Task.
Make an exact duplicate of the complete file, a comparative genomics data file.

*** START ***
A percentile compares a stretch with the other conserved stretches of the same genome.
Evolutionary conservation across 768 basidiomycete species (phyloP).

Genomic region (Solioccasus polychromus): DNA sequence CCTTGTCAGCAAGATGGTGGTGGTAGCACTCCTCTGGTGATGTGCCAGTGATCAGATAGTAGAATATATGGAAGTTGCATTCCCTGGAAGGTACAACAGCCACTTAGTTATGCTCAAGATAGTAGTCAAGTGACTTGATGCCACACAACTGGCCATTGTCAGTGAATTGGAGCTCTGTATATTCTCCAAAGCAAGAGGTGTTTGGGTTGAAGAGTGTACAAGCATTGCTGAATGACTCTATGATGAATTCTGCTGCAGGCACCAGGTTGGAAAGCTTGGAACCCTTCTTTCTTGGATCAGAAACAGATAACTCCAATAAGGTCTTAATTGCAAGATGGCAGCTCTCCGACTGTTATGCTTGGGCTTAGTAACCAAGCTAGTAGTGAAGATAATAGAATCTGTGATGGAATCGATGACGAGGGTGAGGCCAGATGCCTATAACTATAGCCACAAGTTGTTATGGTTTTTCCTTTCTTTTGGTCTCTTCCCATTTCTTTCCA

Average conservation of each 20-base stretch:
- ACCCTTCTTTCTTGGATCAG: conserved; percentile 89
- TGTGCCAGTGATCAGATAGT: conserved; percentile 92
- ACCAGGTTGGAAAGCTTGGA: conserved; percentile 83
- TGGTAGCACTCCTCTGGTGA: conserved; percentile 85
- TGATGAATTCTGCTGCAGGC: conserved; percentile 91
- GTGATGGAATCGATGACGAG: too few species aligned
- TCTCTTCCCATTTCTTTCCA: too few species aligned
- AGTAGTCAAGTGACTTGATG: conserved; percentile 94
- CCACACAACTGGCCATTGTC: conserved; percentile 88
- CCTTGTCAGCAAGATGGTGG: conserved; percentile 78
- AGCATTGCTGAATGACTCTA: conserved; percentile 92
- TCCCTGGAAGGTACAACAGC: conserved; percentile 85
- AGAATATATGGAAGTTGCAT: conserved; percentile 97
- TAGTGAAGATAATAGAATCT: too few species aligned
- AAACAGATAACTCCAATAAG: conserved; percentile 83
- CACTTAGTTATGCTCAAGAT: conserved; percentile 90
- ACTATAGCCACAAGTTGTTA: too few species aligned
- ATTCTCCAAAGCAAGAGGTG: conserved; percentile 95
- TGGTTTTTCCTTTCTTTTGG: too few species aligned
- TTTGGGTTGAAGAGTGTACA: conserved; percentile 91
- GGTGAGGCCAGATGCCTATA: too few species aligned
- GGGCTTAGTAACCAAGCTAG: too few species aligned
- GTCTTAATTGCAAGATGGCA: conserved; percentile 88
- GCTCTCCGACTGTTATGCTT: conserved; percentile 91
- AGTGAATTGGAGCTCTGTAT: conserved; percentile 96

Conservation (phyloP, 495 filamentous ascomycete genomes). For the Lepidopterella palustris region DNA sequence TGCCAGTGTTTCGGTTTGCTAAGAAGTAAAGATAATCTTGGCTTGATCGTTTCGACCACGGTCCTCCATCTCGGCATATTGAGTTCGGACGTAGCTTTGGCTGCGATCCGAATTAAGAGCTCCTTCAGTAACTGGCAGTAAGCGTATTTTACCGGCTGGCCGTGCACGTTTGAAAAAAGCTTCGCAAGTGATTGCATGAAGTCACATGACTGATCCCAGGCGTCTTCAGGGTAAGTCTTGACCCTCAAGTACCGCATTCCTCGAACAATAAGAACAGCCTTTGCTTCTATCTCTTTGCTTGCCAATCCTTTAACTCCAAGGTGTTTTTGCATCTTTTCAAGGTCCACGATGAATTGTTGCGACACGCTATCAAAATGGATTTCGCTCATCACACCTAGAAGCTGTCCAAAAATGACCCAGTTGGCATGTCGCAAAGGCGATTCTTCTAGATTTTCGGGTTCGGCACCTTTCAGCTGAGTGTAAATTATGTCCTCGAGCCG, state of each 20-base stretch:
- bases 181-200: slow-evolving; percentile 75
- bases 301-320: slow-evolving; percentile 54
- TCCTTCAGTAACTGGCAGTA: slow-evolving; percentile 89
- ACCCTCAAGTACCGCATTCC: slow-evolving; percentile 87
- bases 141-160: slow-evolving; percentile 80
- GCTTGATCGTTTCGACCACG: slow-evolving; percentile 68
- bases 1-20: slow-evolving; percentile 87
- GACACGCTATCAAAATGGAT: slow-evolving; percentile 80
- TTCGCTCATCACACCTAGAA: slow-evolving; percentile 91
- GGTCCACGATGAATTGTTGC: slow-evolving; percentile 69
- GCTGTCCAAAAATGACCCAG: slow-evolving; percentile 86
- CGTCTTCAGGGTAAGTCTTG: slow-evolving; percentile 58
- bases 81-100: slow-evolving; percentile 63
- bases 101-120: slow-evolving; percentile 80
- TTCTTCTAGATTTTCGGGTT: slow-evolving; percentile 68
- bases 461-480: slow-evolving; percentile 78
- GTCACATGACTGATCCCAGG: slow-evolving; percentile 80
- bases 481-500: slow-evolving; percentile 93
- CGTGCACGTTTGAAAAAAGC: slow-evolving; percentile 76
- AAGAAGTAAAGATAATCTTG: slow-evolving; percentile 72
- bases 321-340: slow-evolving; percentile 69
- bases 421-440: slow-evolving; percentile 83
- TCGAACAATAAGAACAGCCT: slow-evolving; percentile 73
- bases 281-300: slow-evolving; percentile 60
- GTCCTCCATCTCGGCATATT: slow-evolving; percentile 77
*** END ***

A percentile compares a stretch with the other conserved stretches of the same genome.
Evolutionary conservation across 768 basidiomycete species (phyloP).

Genomic region (Solioccasus polychromus): DNA sequence CCTTGTCAGCAAGATGGTGGTGGTAGCACTCCTCTGGTGATGTGCCAGTGATCAGATAGTAGAATATATGGAAGTTGCATTCCCTGGAAGGTACAACAGCCACTTAGTTATGCTCAAGATAGTAGTCAAGTGACTTGATGCCACACAACTGGCCATTGTCAGTGAATTGGAGCTCTGTATATTCTCCAAAGCAAGAGGTGTTTGGGTTGAAGAGTGTACAAGCATTGCTGAATGACTCTATGATGAATTCTGCTGCAGGCACCAGGTTGGAAAGCTTGGAACCCTTCTTTCTTGGATCAGAAACAGATAACTCCAATAAGGTCTTAATTGCAAGATGGCAGCTCTCCGACTGTTATGCTTGGGCTTAGTAACCAAGCTAGTAGTGAAGATAATAGAATCTGTGATGGAATCGATGACGAGGGTGAGGCCAGATGCCTATAACTATAGCCACAAGTTGTTATGGTTTTTCCTTTCTTTTGGTCTCTTCCCATTTCTTTCCA

Average conservation of each 20-base stretch:
- ACCCTTCTTTCTTGGATCAG: conserved; percentile 89
- TGTGCCAGTGATCAGATAGT: conserved; percentile 92
- ACCAGGTTGGAAAGCTTGGA: conserved; percentile 83
- TGGTAGCACTCCTCTGGTGA: conserved; percentile 85
- TGATGAATTCTGCTGCAGGC: conserved; percentile 91
- GTGATGGAATCGATGACGAG: too few species aligned
- TCTCTTCCCATTTCTTTCCA: too few species aligned
- AGTAGTCAAGTGACTTGATG: conserved; percentile 94
- CCACACAACTGGCCATTGTC: conserved; percentile 88
- CCTTGTCAGCAAGATGGTGG: conserved; percentile 78
- AGCATTGCTGAATGACTCTA: conserved; percentile 92
- TCCCTGGAAGGTACAACAGC: conserved; percentile 85
- AGAATATATGGAAGTTGCAT: conserved; percentile 97
- TAGTGAAGATAATAGAATCT: too few species aligned
- AAACAGATAACTCCAATAAG: conserved; percentile 83
- CACTTAGTTATGCTCAAGAT: conserved; percentile 90
- ACTATAGCCACAAGTTGTTA: too few species aligned
- ATTCTCCAAAGCAAGAGGTG: conserved; percentile 95
- TGGTTTTTCCTTTCTTTTGG: too few species aligned
- TTTGGGTTGAAGAGTGTACA: conserved; percentile 91
- GGTGAGGCCAGATGCCTATA: too few species aligned
- GGGCTTAGTAACCAAGCTAG: too few species aligned
- GTCTTAATTGCAAGATGGCA: conserved; percentile 88
- GCTCTCCGACTGTTATGCTT: conserved; percentile 91
- AGTGAATTGGAGCTCTGTAT: conserved; percentile 96

Conservation (phyloP, 495 filamentous ascomycete genomes). For the Lepidopterella palustris region DNA sequence TGCCAGTGTTTCGGTTTGCTAAGAAGTAAAGATAATCTTGGCTTGATCGTTTCGACCACGGTCCTCCATCTCGGCATATTGAGTTCGGACGTAGCTTTGGCTGCGATCCGAATTAAGAGCTCCTTCAGTAACTGGCAGTAAGCGTATTTTACCGGCTGGCCGTGCACGTTTGAAAAAAGCTTCGCAAGTGATTGCATGAAGTCACATGACTGATCCCAGGCGTCTTCAGGGTAAGTCTTGACCCTCAAGTACCGCATTCCTCGAACAATAAGAACAGCCTTTGCTTCTATCTCTTTGCTTGCCAATCCTTTAACTCCAAGGTGTTTTTGCATCTTTTCAAGGTCCACGATGAATTGTTGCGACACGCTATCAAAATGGATTTCGCTCATCACACCTAGAAGCTGTCCAAAAATGACCCAGTTGGCATGTCGCAAAGGCGATTCTTCTAGATTTTCGGGTTCGGCACCTTTCAGCTGAGTGTAAATTATGTCCTCGAGCCG, state of each 20-base stretch:
- bases 181-200: slow-evolving; percentile 75
- bases 301-320: slow-evolving; percentile 54
- TCCTTCAGTAACTGGCAGTA: slow-evolving; percentile 89
- ACCCTCAAGTACCGCATTCC: slow-evolving; percentile 87
- bases 141-160: slow-evolving; percentile 80
- GCTTGATCGTTTCGACCACG: slow-evolving; percentile 68
- bases 1-20: slow-evolving; percentile 87
- GACACGCTATCAAAATGGAT: slow-evolving; percentile 80
- TTCGCTCATCACACCTAGAA: slow-evolving; percentile 91
- GGTCCACGATGAATTGTTGC: slow-evolving; percentile 69
- GCTGTCCAAAAATGACCCAG: slow-evolving; percentile 86
- CGTCTTCAGGGTAAGTCTTG: slow-evolving; percentile 58
- bases 81-100: slow-evolving; percentile 63
- bases 101-120: slow-evolving; percentile 80
- TTCTTCTAGATTTTCGGGTT: slow-evolving; percentile 68
- bases 461-480: slow-evolving; percentile 78
- GTCACATGACTGATCCCAGG: slow-evolving; percentile 80
- bases 481-500: slow-evolving; percentile 93
- CGTGCACGTTTGAAAAAAGC: slow-evolving; percentile 76
- AAGAAGTAAAGATAATCTTG: slow-evolving; percentile 72
- bases 321-340: slow-evolving; percentile 69
- bases 421-440: slow-evolving; percentile 83
- TCGAACAATAAGAACAGCCT: slow-evolving; percentile 73
- bases 281-300: slow-evolving; percentile 60
- GTCCTCCATCTCGGCATATT: slow-evolving; percentile 77